things.

It is not that Johnny Carson gave some kind of erudite academic
lecture
about the human capacity of self-awareness, certainly not. What he did
without skipping a beat in the comic performance he was embarking upon is
to show how natural and uncomplicated it is for a normal human being to
think about what one is doing, to keep alert and not get totally lost in
the moment even as one is fully engaged in that moment.

Johnny Carson had this capacity, I believe, of carrying on with
his
artistry in a most natural, unforced fashion while also exhibiting the
value of knowing what one is doing, of taking a few steps back and making
sure it all fits. (The few interviews he gave about his work I have
witnessed show
his clear awareness of its nuances and his own interest in an almost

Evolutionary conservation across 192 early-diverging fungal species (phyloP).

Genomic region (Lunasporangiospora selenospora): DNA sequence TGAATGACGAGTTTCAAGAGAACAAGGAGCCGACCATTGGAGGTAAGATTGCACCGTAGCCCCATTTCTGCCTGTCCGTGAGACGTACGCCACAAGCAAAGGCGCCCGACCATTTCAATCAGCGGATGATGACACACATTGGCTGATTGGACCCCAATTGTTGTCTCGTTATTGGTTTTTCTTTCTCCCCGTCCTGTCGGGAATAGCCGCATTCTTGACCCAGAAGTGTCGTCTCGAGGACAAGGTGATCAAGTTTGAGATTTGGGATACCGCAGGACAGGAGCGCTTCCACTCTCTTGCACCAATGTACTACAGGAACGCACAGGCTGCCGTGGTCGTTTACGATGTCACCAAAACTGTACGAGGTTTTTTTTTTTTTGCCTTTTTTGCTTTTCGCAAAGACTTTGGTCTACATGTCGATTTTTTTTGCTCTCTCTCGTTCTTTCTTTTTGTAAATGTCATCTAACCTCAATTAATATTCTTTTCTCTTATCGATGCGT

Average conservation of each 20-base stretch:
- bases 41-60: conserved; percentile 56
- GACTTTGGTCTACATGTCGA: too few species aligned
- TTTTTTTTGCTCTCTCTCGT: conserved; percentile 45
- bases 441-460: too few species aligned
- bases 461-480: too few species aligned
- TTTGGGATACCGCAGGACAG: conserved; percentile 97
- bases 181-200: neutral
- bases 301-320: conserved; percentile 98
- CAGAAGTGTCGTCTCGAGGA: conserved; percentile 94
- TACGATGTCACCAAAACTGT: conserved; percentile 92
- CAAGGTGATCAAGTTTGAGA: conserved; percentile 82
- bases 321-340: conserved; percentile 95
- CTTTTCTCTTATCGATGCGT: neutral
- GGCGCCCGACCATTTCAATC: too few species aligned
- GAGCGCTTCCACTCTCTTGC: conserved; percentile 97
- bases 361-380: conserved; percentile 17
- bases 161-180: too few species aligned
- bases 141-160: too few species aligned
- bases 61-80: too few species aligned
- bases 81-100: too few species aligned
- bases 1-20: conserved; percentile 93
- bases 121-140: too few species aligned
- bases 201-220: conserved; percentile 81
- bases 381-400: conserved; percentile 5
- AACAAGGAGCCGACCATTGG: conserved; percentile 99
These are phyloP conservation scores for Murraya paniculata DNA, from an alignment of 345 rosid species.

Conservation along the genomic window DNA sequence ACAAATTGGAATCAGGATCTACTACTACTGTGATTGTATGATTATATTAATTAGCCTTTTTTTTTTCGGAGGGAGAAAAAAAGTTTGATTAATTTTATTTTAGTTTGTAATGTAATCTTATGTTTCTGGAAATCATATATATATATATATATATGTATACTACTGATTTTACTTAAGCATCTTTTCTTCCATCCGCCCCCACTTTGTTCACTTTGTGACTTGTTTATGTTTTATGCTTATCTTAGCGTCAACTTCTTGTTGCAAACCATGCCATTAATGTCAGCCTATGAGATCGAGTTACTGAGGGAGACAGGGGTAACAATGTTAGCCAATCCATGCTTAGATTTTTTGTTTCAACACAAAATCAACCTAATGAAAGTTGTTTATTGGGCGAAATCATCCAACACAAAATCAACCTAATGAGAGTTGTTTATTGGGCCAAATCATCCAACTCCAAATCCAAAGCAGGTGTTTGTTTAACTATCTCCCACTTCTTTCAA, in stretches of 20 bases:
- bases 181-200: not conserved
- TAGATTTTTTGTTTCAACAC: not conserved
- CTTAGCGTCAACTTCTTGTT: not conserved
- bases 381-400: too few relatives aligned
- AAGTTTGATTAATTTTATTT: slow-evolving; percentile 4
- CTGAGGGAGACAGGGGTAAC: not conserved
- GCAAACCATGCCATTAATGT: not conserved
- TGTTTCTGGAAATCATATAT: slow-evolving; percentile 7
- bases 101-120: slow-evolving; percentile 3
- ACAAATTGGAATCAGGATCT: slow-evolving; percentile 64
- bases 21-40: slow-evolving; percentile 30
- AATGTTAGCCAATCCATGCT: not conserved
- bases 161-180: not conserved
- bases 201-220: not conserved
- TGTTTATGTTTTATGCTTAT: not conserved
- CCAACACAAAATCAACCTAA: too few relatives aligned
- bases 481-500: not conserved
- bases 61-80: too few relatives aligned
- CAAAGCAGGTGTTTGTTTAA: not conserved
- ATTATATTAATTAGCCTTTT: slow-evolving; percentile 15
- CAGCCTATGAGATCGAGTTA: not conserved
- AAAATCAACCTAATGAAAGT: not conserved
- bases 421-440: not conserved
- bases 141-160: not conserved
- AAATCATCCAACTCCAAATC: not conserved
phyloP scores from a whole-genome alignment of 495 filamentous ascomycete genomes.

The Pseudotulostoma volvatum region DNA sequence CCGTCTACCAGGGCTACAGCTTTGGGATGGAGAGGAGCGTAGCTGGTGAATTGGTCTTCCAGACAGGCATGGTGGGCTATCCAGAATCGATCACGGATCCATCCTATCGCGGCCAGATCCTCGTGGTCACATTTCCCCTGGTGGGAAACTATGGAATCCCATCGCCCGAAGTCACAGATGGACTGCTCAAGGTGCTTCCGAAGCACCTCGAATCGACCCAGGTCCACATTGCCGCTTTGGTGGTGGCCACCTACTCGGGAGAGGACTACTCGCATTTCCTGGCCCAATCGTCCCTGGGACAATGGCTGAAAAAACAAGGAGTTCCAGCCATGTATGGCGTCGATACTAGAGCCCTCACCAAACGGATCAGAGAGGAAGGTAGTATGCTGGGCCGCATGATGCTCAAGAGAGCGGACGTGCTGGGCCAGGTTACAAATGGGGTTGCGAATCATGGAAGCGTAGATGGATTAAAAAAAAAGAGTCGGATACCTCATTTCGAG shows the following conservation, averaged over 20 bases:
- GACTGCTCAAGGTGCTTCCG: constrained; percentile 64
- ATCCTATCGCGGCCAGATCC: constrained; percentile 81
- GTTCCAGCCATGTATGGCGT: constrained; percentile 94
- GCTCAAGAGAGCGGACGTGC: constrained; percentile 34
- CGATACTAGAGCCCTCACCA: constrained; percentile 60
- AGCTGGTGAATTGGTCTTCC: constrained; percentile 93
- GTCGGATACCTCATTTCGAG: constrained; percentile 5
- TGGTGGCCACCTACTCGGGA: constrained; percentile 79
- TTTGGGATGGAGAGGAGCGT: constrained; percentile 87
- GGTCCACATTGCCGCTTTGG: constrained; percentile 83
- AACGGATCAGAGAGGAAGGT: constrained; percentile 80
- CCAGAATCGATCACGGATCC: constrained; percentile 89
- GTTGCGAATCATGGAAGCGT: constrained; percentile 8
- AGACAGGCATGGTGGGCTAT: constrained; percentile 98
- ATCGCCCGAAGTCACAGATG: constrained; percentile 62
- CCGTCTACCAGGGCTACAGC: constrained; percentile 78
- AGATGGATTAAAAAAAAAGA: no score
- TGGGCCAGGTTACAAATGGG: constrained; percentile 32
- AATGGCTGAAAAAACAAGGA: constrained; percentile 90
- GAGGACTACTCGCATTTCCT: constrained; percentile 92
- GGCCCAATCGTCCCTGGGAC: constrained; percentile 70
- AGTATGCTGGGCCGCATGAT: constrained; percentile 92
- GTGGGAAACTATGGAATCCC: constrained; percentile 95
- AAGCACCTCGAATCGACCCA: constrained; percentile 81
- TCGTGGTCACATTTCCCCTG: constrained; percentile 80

scholarly study of comedy.)

Millions of people who were getting belly laughs night after
night from
this man, the master of comic timing and recovery, were also reminded, in
a relaxed and uncomplicated fashion, of one of the most outstanding
aspects of being a human being: thinking about what one is doing, how it
is to be understood within the larger scheme of reality.

What I personally enjoyed so much about Johnny Carson was his
ability to
put on display an attitude of self-confidence that was never boastful, of
a natural humanity that never fussed a great deal about delivering to us
all something very comforting every night, after we had gone through the
day with its tedium and serious tasks?a solid and reliable dose of genuine
comic relief. Yet mingled with this were probably more important lessons
about our humanity than even Carson had fathomed.

Thanks Johnny!